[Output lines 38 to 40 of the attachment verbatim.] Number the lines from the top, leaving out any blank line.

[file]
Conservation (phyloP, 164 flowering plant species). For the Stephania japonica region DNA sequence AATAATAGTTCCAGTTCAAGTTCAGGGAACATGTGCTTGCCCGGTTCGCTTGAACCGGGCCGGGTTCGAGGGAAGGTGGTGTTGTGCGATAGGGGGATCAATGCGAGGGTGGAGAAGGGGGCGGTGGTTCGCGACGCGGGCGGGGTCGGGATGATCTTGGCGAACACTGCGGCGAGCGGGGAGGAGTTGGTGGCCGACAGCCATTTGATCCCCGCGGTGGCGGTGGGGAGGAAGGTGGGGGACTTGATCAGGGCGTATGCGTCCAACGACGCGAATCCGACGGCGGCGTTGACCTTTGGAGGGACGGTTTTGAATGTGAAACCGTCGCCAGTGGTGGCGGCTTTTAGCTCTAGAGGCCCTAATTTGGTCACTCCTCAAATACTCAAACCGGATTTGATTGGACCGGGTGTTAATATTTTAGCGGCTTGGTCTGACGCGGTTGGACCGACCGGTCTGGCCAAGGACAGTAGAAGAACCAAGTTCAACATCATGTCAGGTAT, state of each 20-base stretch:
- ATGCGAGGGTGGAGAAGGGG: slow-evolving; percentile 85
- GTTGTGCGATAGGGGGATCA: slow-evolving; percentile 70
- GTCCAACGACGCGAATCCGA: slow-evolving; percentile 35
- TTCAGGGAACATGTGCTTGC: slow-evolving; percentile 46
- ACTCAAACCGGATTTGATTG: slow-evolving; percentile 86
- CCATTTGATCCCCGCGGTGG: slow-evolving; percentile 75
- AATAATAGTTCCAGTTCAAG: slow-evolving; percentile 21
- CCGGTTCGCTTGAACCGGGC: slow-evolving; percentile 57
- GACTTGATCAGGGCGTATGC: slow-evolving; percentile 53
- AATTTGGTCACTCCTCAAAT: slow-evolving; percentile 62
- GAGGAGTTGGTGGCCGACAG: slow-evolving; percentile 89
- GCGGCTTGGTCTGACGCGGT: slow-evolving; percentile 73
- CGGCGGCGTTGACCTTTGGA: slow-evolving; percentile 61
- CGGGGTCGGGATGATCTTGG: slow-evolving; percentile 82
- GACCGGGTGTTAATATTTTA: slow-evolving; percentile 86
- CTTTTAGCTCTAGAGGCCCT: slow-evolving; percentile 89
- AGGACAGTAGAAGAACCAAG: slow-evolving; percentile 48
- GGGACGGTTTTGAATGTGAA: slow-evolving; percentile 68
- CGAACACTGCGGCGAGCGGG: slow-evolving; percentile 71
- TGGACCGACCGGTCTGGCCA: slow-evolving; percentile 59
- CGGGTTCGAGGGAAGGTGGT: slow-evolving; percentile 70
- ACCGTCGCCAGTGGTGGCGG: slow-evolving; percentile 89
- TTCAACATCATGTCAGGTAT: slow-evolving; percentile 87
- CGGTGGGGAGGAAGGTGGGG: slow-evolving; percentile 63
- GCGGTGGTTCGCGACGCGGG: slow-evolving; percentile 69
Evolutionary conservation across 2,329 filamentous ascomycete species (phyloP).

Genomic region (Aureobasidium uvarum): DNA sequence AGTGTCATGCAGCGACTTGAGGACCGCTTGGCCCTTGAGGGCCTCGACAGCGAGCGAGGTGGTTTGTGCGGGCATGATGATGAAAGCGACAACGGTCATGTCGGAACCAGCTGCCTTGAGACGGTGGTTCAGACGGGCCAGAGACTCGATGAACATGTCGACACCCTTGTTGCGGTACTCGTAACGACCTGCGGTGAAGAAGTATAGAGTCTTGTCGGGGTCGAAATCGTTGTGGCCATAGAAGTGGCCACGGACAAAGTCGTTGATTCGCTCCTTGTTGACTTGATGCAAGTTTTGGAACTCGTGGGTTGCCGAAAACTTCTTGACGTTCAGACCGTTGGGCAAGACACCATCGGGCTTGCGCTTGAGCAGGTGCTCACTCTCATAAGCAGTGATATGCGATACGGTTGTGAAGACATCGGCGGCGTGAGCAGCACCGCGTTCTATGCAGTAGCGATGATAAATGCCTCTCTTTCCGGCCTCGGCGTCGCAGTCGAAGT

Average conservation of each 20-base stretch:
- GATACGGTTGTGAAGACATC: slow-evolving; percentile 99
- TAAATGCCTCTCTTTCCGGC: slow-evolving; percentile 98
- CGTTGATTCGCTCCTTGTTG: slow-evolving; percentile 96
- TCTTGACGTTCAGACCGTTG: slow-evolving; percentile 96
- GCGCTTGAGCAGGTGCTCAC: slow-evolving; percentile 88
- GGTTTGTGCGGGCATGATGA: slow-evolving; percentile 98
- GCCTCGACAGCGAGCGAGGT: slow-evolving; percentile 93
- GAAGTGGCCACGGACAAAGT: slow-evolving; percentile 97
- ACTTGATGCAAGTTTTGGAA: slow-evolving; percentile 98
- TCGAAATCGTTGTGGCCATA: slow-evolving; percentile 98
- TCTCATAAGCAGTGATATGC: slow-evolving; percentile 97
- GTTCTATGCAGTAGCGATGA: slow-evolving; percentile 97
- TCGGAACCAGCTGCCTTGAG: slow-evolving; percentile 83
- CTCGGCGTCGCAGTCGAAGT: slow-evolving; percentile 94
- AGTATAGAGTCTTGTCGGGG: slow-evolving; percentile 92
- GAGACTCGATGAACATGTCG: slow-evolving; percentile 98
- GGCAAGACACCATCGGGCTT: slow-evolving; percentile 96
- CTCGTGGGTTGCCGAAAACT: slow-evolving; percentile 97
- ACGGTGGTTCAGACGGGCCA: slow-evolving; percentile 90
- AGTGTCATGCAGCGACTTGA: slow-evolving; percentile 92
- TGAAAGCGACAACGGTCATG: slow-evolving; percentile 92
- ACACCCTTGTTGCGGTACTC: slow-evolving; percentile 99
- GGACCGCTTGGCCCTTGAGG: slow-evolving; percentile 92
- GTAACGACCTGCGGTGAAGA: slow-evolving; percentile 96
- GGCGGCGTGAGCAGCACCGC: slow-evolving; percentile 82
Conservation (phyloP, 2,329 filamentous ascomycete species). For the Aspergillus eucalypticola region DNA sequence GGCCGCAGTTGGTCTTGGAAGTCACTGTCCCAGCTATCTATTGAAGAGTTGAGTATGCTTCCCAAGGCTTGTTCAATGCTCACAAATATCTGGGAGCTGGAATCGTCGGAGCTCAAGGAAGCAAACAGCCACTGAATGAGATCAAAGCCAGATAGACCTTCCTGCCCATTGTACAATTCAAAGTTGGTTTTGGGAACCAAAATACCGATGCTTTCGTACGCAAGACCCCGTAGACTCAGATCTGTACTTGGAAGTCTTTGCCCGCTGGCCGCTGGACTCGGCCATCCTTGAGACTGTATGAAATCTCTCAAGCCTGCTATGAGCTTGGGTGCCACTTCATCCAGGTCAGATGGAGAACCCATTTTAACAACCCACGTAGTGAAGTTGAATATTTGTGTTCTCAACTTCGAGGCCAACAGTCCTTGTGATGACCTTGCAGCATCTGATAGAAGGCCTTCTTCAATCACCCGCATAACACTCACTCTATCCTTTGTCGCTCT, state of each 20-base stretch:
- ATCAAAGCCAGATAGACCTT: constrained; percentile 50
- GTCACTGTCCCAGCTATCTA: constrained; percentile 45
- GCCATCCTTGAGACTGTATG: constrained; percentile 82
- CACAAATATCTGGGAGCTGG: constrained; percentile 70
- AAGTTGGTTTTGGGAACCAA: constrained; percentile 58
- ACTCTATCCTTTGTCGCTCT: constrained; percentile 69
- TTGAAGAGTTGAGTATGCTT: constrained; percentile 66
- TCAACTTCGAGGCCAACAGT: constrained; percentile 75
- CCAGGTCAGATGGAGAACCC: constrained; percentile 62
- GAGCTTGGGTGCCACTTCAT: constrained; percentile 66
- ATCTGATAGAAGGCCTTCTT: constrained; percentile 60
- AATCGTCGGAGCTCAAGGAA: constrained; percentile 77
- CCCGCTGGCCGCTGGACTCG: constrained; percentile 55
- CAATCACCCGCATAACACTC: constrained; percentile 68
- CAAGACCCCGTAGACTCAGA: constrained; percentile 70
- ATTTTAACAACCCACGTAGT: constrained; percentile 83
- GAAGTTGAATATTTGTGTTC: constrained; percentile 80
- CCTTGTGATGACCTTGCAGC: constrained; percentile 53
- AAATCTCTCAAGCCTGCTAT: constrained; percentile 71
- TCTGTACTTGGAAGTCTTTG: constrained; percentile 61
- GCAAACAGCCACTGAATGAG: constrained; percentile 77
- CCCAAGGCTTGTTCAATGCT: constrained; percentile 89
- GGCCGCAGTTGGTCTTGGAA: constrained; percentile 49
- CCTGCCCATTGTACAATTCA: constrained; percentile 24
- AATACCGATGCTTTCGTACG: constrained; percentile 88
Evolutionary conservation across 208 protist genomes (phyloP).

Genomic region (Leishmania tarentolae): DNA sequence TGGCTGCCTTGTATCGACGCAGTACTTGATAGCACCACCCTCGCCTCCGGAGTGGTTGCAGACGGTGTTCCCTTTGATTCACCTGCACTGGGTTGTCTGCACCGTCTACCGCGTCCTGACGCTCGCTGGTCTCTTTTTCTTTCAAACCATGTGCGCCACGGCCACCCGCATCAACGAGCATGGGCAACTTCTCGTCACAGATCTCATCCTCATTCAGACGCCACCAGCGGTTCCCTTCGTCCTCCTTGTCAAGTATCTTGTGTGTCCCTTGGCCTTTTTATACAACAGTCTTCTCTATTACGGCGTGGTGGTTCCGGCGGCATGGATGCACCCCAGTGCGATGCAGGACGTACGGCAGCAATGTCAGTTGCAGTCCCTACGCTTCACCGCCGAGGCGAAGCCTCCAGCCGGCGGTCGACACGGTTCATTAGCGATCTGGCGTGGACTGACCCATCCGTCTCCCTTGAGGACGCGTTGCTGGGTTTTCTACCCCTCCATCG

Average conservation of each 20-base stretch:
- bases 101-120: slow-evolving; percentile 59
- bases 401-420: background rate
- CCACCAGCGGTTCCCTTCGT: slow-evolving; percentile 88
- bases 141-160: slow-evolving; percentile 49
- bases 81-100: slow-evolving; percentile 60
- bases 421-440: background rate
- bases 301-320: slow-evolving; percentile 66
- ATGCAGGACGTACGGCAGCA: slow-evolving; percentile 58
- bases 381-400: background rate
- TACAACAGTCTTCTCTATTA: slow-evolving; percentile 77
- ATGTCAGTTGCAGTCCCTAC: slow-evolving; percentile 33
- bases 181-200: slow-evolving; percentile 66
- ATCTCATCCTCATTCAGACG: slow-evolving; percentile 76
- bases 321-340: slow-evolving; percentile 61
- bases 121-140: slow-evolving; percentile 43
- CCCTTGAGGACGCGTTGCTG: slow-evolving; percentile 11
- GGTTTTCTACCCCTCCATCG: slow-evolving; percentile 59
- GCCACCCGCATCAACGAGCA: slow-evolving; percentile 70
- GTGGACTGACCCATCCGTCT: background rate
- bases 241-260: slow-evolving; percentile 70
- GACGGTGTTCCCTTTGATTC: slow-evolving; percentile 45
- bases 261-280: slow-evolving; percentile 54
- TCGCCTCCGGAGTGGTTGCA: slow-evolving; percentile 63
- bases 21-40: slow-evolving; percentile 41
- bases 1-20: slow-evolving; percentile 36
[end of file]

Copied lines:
- ACTTGATGCAAGTTTTGGAA: slow-evolving; percentile 98
- TCGAAATCGTTGTGGCCATA: slow-evolving; percentile 98
- TCTCATAAGCAGTGATATGC: slow-evolving; percentile 97